Well, it only took ten months, but yesterday Miss Terry finally got to try out the Sea Eagle 385 Fast Track kayak I bought her for Christmas last year. We have wanted to get on the water before now, but right after the boat arrived the weather turned cold in Florida, and it stayed cold the rest of the time we were there. Since then we have never had good weather and time to go paddling at the same time. Either it was cold and nasty, or else it was perfect paddling weather, but we were busy with the paper or a rally. But yesterday the big day finally arrived.
The Mohican River flows right beside Smith’s Campground & Cabins, and there are kayak and canoe liveries strung out all along the river. We drove abut four miles upriver to a launch point, and proceeded to inflate our kayaks. The Sea Eagles each come in a vinyl envelope, and when folded up, both fit easily into the back of our Ford Explorer, even with a full load of newspapers.
The first step was unrolling Terry’s kayak. My Sea Eagle PaddleSki 435 is still rolled up in the package behind me in this picture.
Each Sea Eagle comes with a foot pump, and I can easily inflate my PaddleSki and be in the water in about seven minutes. But last year I also had Tim and Crystal Ryerson at Inflatable Boats 4 Less send me one of their electric pumps, which makes short work of inflating a boat.
Well, it does if you know what you are doing. But since we had never inflated Terry’s boat before, and because it has air valves in the floor also, as well as a skeg that you are supposed to attach to the bottom of the boat before you inflate it, we did it all bassackwards the first time around. As my buddy Greg White always says, RTFM (Read The Freaking Manual). But hey, I’m a guy. We never read the instructions first, right? 🙂 So we deflated the boat, attached the skeg, and then aired it up again. Terry put her inflatable foot rest and seat in, and she was ready to go.
Greg and Jan had ridden down with us, and drove our Explorer back to the campground. Greg took a picture of us just after we launched, as we were paddling out into the river.
It was a perfect day for paddling, not too hot or cold, no wind, and the scenery was spectacular.
We passed several canoe liveries, and met a few other paddlers along the way as we followed the river on its winding course.
There was a nice current to carry us along, and several places where the water was shallow, causing some fun mini-rapids. The Sea Eagles rode through just fine, even though a couple of times I was bouncing off the shallow bottom. Here is Terry’s view as we paddled along.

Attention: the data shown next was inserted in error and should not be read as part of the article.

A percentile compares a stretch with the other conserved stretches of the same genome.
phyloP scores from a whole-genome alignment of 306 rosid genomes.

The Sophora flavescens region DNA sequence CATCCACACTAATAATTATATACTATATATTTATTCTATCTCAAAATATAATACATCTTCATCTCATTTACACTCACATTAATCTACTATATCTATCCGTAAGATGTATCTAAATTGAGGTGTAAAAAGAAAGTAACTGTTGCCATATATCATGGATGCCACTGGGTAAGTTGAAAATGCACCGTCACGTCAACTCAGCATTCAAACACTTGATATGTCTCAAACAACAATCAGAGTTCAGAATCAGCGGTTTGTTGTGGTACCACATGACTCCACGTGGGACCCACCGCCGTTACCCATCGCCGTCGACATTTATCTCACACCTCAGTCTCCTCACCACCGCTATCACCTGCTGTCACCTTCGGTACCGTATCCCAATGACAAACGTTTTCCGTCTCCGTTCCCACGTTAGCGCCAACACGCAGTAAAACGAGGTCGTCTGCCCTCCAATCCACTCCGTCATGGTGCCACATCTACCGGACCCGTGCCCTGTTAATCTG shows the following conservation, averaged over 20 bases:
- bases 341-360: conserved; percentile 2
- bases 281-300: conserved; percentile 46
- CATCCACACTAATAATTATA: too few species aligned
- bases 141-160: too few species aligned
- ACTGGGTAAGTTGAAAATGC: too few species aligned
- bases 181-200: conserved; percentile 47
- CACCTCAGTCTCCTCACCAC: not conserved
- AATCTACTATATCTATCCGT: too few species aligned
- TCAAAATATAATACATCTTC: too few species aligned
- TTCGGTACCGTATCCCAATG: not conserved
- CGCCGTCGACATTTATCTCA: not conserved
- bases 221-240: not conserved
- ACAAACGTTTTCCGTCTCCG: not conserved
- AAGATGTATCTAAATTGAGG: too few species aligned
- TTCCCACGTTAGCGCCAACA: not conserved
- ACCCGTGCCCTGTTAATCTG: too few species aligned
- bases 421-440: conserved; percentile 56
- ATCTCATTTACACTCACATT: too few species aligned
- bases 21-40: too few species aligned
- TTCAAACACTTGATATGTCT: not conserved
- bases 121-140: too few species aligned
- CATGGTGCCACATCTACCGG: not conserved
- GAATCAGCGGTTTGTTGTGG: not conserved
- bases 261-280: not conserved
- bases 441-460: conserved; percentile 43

My wife loves her hard shell Native Watercraft kayak, and at first she was hesitant to switch to an inflatable. So I was apprehensive as to what her reaction to the new boat would be once she finally got it out on the water. But she says its the best thing since sliced bread. The ride was comfortable, even in the river’s current it handled well, and the boat is extremely responsive. Terry said it was almost like being a fish – she could move through the water easily and the boat does the swimming for her! Yes, she is another happy Sea Eagle owner. 🙂
Unfortunately, my ride wasn’t nearly as pleasant. I have a very bad back, and somehow we got my seat set up wrong before we got into the water. About 30 minutes into our two hour trip, my back started to ache, and soon I was in agony. So I whined and sniveled all the way downriver, and by the time we got to the campground and got our boats pulled up on the bank, with Greg’s help, I was really miserable.
Fortunately, Amy Smith, our hostess here at the campground, is a massage therapist, and between her ministrations and a heavy duty pain pill from my stash, compliments of the VA hospital, I was able to knock down the pain down to a tolerable level. This has nothing to do with the Sea Eagle, or even the seats. It’s a problem I have lived with for years. Last winter we figured out a way to set up the seat that was very comfortable for me, even after two or three hours on the water. But somehow, we managed to forget how we did it since then, so we’ll have to do some experimenting and get it right. I love paddling my boat too much to give it up! 🙂
After we had changed clothes and I was a little more mobile, we set off with Greg and Jan, George and Amy Smith, their daughter Kim and son-in-law Scott, and granddaughters Madison and Marissa, to a place called The Hangout, in the little hamlet of Danville. The service was friendly, even if it was a little slow, and the food was great. I had barbecue wings, and Miss Terry had a mushroom steak sandwich, both of which were delicious. The chance to sit and visit with our new friends made it even better.
We’ve only been here a few days, but we already feel like we are part of the family. The Smiths are some of the nicest folks we’ve ever met, and if winter wasn’t coming, I’d be perfectly happy to stay here another month or two. It just feels like home. You really, really need to put this campground on your Must Visit list! You’ll thank me once you do.
Speaking of good friends, our pals John and Jean Watson were in an accident in Virginia a couple of days ago, and it looks like their motorhome is totaled. Fortunately, they and their dog are okay, but once they get done dealing with the insurance company, they will need a replacement RV. Jean said they are looking for a Tiffin diesel pusher, a Phaeton or Tiffin Bus, so if you know of a good used one available, please contact her at [email protected].
Our time here at Smith’s Campground & Cabins is about up, and we’ll be (reluctantly) hitting the road soon. But in the meantime, we still have some exploring to do today. Tune in tomorrow to see what we came up with!
Thought For The Day – If a cow laughed, would milk come out of her nose?